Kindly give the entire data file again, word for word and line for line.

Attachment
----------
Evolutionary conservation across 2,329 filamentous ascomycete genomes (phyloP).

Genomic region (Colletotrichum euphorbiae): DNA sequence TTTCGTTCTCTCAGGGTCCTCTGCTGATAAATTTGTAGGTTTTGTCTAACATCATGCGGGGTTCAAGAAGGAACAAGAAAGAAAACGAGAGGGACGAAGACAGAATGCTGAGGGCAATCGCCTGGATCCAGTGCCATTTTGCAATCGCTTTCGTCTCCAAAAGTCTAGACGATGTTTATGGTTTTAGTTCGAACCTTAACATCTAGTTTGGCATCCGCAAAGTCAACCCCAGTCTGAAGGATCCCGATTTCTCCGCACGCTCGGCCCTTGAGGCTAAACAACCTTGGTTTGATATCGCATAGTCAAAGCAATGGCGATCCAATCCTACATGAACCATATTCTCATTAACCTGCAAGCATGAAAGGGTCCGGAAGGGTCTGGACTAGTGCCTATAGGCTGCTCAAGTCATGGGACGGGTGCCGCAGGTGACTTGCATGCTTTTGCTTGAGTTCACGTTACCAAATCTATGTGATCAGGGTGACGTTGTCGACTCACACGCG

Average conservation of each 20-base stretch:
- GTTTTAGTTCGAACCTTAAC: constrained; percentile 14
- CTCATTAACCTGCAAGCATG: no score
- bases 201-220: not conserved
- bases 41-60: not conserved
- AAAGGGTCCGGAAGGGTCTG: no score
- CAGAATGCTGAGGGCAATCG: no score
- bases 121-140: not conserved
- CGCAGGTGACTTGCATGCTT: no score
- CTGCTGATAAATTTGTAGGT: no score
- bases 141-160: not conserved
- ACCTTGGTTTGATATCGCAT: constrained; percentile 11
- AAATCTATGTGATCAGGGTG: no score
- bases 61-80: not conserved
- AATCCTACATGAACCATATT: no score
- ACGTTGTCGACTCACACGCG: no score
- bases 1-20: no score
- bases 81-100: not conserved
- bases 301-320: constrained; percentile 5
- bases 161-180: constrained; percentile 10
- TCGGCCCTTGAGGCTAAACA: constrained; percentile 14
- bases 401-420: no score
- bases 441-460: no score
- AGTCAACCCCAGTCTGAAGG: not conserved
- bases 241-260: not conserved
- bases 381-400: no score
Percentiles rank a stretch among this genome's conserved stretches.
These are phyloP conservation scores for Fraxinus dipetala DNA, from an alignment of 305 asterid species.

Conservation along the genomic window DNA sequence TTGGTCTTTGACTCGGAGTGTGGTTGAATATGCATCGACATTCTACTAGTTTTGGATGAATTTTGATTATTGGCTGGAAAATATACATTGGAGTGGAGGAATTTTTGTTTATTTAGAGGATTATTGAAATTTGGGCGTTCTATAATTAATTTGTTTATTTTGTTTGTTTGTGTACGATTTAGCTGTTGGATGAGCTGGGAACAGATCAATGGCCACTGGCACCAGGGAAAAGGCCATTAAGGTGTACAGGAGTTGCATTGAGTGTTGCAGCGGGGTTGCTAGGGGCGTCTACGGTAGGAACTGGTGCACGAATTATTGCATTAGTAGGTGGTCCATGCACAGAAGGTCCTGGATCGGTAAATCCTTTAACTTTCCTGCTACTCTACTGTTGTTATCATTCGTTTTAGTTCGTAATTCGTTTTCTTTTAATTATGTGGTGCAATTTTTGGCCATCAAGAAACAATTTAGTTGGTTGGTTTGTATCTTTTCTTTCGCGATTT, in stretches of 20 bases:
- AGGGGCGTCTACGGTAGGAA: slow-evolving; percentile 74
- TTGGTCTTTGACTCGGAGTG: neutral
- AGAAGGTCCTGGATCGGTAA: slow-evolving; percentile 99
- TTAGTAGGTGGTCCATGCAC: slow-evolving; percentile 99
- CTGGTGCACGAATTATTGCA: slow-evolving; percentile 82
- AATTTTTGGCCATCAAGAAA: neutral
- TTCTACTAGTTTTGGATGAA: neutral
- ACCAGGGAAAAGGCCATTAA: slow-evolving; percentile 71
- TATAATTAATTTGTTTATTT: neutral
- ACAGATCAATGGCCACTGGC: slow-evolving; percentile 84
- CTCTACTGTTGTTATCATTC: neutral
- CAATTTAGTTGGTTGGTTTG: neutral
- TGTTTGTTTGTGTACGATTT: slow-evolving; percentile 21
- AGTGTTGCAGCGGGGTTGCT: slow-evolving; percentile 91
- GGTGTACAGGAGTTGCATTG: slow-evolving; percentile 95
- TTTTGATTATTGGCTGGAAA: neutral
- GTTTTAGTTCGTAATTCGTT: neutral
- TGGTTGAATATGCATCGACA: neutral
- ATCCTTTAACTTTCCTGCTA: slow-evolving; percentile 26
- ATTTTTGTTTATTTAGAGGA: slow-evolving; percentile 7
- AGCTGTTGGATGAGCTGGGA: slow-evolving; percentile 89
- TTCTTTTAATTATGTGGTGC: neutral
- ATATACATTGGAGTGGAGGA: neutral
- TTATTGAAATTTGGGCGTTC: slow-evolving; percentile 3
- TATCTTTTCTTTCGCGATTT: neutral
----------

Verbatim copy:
Evolutionary conservation across 2,329 filamentous ascomycete genomes (phyloP).

Genomic region (Colletotrichum euphorbiae): DNA sequence TTTCGTTCTCTCAGGGTCCTCTGCTGATAAATTTGTAGGTTTTGTCTAACATCATGCGGGGTTCAAGAAGGAACAAGAAAGAAAACGAGAGGGACGAAGACAGAATGCTGAGGGCAATCGCCTGGATCCAGTGCCATTTTGCAATCGCTTTCGTCTCCAAAAGTCTAGACGATGTTTATGGTTTTAGTTCGAACCTTAACATCTAGTTTGGCATCCGCAAAGTCAACCCCAGTCTGAAGGATCCCGATTTCTCCGCACGCTCGGCCCTTGAGGCTAAACAACCTTGGTTTGATATCGCATAGTCAAAGCAATGGCGATCCAATCCTACATGAACCATATTCTCATTAACCTGCAAGCATGAAAGGGTCCGGAAGGGTCTGGACTAGTGCCTATAGGCTGCTCAAGTCATGGGACGGGTGCCGCAGGTGACTTGCATGCTTTTGCTTGAGTTCACGTTACCAAATCTATGTGATCAGGGTGACGTTGTCGACTCACACGCG

Average conservation of each 20-base stretch:
- GTTTTAGTTCGAACCTTAAC: constrained; percentile 14
- CTCATTAACCTGCAAGCATG: no score
- bases 201-220: not conserved
- bases 41-60: not conserved
- AAAGGGTCCGGAAGGGTCTG: no score
- CAGAATGCTGAGGGCAATCG: no score
- bases 121-140: not conserved
- CGCAGGTGACTTGCATGCTT: no score
- CTGCTGATAAATTTGTAGGT: no score
- bases 141-160: not conserved
- ACCTTGGTTTGATATCGCAT: constrained; percentile 11
- AAATCTATGTGATCAGGGTG: no score
- bases 61-80: not conserved
- AATCCTACATGAACCATATT: no score
- ACGTTGTCGACTCACACGCG: no score
- bases 1-20: no score
- bases 81-100: not conserved
- bases 301-320: constrained; percentile 5
- bases 161-180: constrained; percentile 10
- TCGGCCCTTGAGGCTAAACA: constrained; percentile 14
- bases 401-420: no score
- bases 441-460: no score
- AGTCAACCCCAGTCTGAAGG: not conserved
- bases 241-260: not conserved
- bases 381-400: no score
Percentiles rank a stretch among this genome's conserved stretches.
These are phyloP conservation scores for Fraxinus dipetala DNA, from an alignment of 305 asterid species.

Conservation along the genomic window DNA sequence TTGGTCTTTGACTCGGAGTGTGGTTGAATATGCATCGACATTCTACTAGTTTTGGATGAATTTTGATTATTGGCTGGAAAATATACATTGGAGTGGAGGAATTTTTGTTTATTTAGAGGATTATTGAAATTTGGGCGTTCTATAATTAATTTGTTTATTTTGTTTGTTTGTGTACGATTTAGCTGTTGGATGAGCTGGGAACAGATCAATGGCCACTGGCACCAGGGAAAAGGCCATTAAGGTGTACAGGAGTTGCATTGAGTGTTGCAGCGGGGTTGCTAGGGGCGTCTACGGTAGGAACTGGTGCACGAATTATTGCATTAGTAGGTGGTCCATGCACAGAAGGTCCTGGATCGGTAAATCCTTTAACTTTCCTGCTACTCTACTGTTGTTATCATTCGTTTTAGTTCGTAATTCGTTTTCTTTTAATTATGTGGTGCAATTTTTGGCCATCAAGAAACAATTTAGTTGGTTGGTTTGTATCTTTTCTTTCGCGATTT, in stretches of 20 bases:
- AGGGGCGTCTACGGTAGGAA: slow-evolving; percentile 74
- TTGGTCTTTGACTCGGAGTG: neutral
- AGAAGGTCCTGGATCGGTAA: slow-evolving; percentile 99
- TTAGTAGGTGGTCCATGCAC: slow-evolving; percentile 99
- CTGGTGCACGAATTATTGCA: slow-evolving; percentile 82
- AATTTTTGGCCATCAAGAAA: neutral
- TTCTACTAGTTTTGGATGAA: neutral
- ACCAGGGAAAAGGCCATTAA: slow-evolving; percentile 71
- TATAATTAATTTGTTTATTT: neutral
- ACAGATCAATGGCCACTGGC: slow-evolving; percentile 84
- CTCTACTGTTGTTATCATTC: neutral
- CAATTTAGTTGGTTGGTTTG: neutral
- TGTTTGTTTGTGTACGATTT: slow-evolving; percentile 21
- AGTGTTGCAGCGGGGTTGCT: slow-evolving; percentile 91
- GGTGTACAGGAGTTGCATTG: slow-evolving; percentile 95
- TTTTGATTATTGGCTGGAAA: neutral
- GTTTTAGTTCGTAATTCGTT: neutral
- TGGTTGAATATGCATCGACA: neutral
- ATCCTTTAACTTTCCTGCTA: slow-evolving; percentile 26
- ATTTTTGTTTATTTAGAGGA: slow-evolving; percentile 7
- AGCTGTTGGATGAGCTGGGA: slow-evolving; percentile 89
- TTCTTTTAATTATGTGGTGC: neutral
- ATATACATTGGAGTGGAGGA: neutral
- TTATTGAAATTTGGGCGTTC: slow-evolving; percentile 3
- TATCTTTTCTTTCGCGATTT: neutral